It won't. And that's (mostly) a good thing. The remains of Fidel Castro are being displayed in Havana as part of Cuba’s nine days of official mourning for the deceased dictator. Many world leaders will not attend the funeral next week for the man who raised literacy rates but kept a rigid grasp on civil rights. For Cuban Christians, his death isn’t likely to be a sea change in how the island nation’s Communist government approaches religion. Like most Cubans, Castro himself was raised Catholic, educated by Jesuit priests as a child. He rejected his faith during the 1959 revolution, after the church rejected his movement toward atheism and socialism. Priests were killed and deported, while Christians (and other groups) were discriminated against and banned from joining the Communist Party. But Castro—and his brother, current ruler Raúl—softened with time. Some credit the Catholic Church and its popes with influencing Cuba’s slow turn from Marxism. They were also good for religious holidays. Pope John Paul II visited the country in 1998; the next day, Castro reinstated Christmas. In 2012, Pope Benedict visited; soon after, the government allowed Good Friday observances. This year, Cuba was the site of a historic step toward religious reconciliation: Pope Francis sat down with Russian Orthodox Patriarch Kirill in Havana in the first meeting between Roman Catholic and Eastern Orthodox heavyweights since the Christian church split into West and East in 1054. Even though Castro’s last writings recalled the stories of Adam and Eve, Noah and the ark, and God’s provision of manna, the level of his faith remains a mystery, reported Crux. Despite the tension between church and state in Cuba, Christianity there has been undergoing ...Continue reading... [...]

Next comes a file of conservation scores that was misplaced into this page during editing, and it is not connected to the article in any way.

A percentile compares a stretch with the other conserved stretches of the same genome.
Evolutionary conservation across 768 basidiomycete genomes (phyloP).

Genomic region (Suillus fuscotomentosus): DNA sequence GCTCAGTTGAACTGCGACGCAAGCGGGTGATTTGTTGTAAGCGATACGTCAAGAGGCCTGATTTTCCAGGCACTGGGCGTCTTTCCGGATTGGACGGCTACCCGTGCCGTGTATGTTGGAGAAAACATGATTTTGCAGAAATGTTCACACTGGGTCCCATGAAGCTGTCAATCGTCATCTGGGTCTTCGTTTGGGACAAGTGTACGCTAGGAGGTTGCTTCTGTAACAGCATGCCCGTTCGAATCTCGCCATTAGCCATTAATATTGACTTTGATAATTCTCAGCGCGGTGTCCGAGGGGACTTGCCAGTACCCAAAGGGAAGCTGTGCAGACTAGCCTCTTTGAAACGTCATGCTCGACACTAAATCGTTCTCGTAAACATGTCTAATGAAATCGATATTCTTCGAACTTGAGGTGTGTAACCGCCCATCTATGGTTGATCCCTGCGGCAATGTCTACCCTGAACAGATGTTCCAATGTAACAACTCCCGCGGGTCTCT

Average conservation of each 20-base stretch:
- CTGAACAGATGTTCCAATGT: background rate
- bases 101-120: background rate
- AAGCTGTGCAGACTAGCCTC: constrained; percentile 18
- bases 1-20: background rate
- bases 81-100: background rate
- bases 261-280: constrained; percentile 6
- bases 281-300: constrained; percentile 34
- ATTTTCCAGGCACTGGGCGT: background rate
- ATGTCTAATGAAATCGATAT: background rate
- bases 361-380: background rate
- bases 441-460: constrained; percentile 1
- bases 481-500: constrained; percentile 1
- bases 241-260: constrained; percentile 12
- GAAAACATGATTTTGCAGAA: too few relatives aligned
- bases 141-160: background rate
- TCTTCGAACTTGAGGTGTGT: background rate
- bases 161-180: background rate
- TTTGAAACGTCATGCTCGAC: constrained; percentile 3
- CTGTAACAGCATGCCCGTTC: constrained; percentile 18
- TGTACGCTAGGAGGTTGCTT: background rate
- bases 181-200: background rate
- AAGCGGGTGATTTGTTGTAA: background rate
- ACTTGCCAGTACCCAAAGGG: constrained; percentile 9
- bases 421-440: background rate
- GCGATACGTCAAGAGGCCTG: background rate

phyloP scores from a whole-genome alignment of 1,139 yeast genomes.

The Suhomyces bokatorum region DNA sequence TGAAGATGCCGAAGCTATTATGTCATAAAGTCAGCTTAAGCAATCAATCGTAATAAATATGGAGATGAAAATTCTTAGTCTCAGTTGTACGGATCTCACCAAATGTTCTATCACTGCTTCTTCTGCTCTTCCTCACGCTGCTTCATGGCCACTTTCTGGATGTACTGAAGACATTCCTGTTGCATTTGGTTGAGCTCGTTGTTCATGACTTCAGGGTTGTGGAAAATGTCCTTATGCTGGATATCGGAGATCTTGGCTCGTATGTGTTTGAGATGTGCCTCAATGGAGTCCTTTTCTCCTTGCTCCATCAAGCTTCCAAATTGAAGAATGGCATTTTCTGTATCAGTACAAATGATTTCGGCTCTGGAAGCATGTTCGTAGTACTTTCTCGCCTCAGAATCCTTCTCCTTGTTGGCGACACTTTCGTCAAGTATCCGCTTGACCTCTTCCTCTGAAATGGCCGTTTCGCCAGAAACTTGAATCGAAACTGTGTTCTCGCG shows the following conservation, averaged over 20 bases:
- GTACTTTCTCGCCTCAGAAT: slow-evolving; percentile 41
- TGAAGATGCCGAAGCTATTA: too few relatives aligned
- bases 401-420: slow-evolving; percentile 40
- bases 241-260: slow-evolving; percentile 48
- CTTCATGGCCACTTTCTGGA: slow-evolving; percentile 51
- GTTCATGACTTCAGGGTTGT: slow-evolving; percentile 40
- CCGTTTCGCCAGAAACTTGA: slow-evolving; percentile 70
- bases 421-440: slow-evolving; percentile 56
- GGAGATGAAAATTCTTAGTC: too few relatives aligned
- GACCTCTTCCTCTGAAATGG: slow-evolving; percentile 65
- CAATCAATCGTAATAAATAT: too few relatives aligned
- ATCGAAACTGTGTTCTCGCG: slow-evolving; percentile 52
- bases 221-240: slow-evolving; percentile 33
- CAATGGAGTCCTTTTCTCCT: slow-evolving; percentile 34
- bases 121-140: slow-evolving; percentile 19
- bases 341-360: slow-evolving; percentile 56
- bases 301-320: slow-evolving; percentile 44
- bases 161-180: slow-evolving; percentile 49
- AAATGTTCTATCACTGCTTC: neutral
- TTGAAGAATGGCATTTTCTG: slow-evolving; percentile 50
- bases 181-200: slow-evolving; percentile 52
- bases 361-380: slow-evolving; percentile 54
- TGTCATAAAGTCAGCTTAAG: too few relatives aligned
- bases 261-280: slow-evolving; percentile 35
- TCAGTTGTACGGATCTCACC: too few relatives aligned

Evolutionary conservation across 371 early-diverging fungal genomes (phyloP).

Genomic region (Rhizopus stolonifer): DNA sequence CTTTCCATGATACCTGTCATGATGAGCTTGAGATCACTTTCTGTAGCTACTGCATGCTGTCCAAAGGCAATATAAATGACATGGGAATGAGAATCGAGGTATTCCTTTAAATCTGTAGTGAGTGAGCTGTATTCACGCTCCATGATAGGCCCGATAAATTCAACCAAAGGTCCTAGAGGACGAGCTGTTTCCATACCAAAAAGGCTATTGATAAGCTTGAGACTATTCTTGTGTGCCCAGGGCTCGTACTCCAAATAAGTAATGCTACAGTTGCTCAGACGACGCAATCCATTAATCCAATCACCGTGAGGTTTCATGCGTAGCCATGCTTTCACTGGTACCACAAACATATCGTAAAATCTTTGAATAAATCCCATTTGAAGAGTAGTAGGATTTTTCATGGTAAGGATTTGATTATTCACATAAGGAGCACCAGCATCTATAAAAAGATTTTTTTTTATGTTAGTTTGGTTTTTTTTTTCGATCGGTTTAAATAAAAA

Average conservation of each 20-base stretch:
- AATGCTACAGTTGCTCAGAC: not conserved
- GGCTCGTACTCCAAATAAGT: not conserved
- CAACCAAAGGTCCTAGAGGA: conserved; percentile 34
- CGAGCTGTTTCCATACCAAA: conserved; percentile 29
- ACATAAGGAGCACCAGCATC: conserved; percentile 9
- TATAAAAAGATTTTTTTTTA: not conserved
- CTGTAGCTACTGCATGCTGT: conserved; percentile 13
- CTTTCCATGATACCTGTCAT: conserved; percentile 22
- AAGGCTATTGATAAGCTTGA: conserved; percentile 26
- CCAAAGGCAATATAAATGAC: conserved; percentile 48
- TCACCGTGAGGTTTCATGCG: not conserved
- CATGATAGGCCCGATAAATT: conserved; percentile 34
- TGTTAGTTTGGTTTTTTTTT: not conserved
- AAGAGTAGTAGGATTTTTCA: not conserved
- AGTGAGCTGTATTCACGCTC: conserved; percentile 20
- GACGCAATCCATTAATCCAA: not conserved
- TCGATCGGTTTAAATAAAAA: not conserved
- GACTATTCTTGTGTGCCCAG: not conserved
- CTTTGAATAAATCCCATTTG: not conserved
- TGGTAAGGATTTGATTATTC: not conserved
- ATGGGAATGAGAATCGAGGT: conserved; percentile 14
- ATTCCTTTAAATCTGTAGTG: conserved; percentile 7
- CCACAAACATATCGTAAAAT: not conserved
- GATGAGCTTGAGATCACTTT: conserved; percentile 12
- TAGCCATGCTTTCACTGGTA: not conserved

Here’s Who Will Pray at Trump’s Inauguration